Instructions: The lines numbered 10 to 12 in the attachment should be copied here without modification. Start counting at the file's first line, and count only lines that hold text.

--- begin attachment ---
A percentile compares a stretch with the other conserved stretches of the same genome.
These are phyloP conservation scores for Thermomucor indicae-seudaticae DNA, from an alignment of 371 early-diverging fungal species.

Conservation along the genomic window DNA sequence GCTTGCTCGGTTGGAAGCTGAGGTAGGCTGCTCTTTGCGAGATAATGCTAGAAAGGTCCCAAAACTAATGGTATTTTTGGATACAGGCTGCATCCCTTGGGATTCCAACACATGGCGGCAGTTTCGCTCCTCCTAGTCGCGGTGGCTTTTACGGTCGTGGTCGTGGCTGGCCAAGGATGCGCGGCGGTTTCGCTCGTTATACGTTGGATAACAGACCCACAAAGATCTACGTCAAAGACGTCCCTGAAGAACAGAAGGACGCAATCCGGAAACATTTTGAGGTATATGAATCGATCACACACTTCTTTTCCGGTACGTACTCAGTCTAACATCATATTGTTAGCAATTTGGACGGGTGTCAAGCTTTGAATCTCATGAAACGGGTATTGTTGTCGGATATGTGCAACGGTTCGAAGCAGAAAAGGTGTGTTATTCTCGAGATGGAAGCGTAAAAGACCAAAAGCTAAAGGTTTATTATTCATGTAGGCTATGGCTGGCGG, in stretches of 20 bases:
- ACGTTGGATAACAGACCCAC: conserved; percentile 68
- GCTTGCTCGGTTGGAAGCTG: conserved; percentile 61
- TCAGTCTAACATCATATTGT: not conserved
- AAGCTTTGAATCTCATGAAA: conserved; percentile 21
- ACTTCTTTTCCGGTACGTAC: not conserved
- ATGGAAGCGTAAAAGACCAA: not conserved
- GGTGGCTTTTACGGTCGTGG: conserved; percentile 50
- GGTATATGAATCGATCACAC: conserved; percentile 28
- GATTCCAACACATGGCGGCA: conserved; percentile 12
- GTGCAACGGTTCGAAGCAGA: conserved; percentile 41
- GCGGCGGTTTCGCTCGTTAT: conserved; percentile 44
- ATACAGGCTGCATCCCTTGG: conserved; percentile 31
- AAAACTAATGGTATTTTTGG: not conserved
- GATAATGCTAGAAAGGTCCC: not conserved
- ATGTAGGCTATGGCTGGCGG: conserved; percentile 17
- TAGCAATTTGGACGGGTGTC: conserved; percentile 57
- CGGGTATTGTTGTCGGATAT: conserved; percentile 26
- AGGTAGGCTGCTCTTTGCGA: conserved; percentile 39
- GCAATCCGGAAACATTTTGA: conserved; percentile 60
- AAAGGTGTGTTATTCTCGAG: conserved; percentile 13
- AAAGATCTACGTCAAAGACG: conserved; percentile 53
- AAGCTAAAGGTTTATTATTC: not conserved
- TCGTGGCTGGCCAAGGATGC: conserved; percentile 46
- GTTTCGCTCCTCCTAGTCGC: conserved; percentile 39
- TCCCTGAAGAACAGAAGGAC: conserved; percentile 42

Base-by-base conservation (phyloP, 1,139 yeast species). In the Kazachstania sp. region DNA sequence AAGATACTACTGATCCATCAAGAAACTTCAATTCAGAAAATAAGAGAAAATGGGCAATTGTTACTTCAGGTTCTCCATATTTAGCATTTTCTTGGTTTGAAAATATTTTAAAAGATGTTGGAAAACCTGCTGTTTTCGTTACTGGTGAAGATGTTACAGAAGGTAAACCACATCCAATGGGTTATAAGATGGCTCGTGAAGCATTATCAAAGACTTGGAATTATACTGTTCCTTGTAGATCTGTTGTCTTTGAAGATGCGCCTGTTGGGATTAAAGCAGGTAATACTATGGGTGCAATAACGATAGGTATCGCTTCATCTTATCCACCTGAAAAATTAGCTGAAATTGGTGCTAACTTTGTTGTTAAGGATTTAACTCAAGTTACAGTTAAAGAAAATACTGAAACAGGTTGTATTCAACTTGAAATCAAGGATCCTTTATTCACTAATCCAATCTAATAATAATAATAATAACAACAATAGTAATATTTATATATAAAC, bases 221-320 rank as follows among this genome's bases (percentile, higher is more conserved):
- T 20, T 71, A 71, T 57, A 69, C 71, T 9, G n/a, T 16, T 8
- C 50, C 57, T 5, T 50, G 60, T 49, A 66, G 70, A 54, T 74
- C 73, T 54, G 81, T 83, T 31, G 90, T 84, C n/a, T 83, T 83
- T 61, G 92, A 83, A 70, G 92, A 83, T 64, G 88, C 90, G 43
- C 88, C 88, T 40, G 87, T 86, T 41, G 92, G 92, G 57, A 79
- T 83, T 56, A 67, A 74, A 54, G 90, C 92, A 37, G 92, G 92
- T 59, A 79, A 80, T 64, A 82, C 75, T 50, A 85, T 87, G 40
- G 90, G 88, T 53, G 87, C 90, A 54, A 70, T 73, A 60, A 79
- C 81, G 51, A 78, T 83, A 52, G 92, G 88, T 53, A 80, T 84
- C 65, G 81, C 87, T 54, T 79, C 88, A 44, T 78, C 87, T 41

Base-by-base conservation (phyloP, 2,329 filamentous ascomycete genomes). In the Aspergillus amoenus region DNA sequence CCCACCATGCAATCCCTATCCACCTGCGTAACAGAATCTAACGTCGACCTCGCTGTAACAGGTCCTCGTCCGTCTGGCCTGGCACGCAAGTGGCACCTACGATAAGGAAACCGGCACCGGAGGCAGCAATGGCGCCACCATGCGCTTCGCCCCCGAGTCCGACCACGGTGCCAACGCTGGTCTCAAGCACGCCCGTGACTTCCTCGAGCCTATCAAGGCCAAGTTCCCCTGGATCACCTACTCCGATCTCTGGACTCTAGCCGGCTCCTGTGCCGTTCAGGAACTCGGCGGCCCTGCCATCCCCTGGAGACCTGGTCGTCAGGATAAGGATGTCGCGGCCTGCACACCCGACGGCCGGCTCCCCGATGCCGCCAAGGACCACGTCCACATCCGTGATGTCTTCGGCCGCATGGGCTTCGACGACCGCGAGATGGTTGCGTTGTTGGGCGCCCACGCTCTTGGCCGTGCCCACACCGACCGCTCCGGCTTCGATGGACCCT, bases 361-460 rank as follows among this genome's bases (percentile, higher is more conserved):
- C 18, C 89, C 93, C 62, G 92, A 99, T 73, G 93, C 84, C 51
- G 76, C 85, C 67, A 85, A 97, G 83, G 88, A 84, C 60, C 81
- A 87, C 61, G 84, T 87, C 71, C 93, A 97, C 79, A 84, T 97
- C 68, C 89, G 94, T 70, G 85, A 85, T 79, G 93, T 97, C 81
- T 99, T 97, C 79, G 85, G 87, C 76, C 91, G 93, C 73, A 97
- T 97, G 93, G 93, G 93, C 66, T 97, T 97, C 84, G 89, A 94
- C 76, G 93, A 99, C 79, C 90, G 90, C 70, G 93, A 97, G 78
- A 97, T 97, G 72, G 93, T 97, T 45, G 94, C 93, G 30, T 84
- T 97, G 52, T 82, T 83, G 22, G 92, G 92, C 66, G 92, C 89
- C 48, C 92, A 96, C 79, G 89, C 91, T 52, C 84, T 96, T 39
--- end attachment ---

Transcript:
- GGTGGCTTTTACGGTCGTGG: conserved; percentile 50
- GGTATATGAATCGATCACAC: conserved; percentile 28
- GATTCCAACACATGGCGGCA: conserved; percentile 12